The ambassadors of the Twenty-Seven gave the green light on Wednesday to add the United States to the list of countries and territories whose travelers, even not vaccinated against Covid-19, can be admitted to the EU, said from European sources to AFP.
In addition to the United States, Albania, Lebanon, North Macedonia, Serbia, Taiwan, Hong Kong and Macao have been added to this list which until then included eight countries (Japan, Australia, Israel, New Zealand, Rwanda, Singapore, South Korea and Thailand).
This does not prevent travelers from these countries or territories from being subjected by the States of destination to measures such as tests, or even quarantine, as in France.
The EU also decided in May to allow vaccinated travelers from third countries.
Due to the pandemic, the EU closed its external borders in March 2020 for non-essential travel, and for the past year has established a regularly updated shortlist of third countries whose residents are allowed to travel to Europe.
A situation that is improving in the United States
To draw up their list, the Europeans are based in particular on the epidemiological situation of the country and the progress of its vaccination campaign, the number of tests carried out as well as on the reliability of the data.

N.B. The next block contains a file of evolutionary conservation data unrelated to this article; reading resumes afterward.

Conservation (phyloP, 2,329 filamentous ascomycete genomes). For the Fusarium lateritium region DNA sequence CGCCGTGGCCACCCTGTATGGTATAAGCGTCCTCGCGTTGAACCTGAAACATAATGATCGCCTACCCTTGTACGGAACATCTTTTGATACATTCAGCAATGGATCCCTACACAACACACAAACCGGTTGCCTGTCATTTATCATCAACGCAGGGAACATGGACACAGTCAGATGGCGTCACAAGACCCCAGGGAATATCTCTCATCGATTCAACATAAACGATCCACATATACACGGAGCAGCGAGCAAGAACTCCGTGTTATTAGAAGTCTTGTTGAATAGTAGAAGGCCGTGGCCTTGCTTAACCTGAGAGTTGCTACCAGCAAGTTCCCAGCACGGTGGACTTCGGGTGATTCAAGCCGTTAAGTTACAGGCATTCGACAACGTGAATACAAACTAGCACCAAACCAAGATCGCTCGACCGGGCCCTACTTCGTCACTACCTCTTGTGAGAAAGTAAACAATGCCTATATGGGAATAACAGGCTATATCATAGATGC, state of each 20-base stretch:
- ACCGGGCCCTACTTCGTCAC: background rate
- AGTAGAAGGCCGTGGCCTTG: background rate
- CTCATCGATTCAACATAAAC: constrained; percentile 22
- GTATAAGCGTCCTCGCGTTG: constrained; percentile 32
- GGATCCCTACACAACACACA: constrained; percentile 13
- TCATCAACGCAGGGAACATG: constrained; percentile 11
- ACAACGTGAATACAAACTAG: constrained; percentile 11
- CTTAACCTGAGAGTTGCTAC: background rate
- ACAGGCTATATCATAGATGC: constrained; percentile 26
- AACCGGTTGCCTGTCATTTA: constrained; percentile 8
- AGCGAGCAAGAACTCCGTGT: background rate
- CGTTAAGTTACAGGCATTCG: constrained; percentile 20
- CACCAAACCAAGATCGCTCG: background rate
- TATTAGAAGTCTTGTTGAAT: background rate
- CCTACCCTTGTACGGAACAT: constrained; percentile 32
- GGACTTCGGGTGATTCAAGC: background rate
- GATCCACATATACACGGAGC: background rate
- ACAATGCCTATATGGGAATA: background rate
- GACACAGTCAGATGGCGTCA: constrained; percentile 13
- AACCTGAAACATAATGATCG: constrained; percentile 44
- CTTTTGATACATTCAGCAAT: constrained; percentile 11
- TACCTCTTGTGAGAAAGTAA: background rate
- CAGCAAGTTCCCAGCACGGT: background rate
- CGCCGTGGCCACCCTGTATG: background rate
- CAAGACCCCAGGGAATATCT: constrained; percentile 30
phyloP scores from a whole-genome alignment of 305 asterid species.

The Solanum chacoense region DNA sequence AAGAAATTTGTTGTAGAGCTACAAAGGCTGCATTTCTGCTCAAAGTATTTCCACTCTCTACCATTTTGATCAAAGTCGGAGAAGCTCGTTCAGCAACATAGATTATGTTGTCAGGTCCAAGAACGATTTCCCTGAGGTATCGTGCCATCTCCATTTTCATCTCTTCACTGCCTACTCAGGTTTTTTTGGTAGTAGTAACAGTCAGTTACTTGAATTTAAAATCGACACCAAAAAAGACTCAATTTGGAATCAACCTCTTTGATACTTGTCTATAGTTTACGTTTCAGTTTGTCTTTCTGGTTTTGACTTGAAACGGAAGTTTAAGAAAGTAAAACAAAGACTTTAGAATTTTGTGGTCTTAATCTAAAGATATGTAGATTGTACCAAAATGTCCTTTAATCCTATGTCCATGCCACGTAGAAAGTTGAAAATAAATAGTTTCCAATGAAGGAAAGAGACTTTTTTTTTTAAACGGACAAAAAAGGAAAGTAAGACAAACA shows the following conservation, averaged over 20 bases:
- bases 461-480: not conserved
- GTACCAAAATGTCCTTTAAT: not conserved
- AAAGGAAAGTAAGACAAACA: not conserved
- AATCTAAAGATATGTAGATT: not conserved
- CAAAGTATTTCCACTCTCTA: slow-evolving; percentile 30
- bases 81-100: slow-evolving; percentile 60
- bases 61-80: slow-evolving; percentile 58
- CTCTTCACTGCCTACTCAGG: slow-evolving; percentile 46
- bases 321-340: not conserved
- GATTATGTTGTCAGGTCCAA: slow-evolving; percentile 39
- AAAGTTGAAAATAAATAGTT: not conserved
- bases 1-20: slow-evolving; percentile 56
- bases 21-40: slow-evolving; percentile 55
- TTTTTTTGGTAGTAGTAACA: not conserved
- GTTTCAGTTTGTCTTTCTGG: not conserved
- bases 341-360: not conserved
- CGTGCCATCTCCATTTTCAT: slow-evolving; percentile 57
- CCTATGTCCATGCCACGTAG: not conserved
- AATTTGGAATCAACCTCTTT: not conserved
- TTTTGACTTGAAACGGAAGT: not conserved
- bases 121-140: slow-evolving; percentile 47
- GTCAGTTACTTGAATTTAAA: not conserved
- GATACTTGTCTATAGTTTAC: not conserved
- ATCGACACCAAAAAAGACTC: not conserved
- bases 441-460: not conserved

Countries can be included if they have recorded less than 75 cases of Covid per 100,000 inhabitants in the last 14 days.
In the United States the rate is 73.9, according to figures from the European Center for Disease Control and Prevention (ECDC).
Brussels is also in discussions with the United States for mutual recognition of health certificates or proof of this vaccination.
The United States and the EU have decided to set up a working group to allow "the resumption of travel in a sustainable and secure manner" between the two blocks, at the end of an EU-US summit in Brussels on Tuesday. , first meeting of this type since 2017. European Commissioner for the Internal Market Thierry Breton indicated on June 7 that the EU was demanding reciprocity from the United States in terms of welcoming European tourists.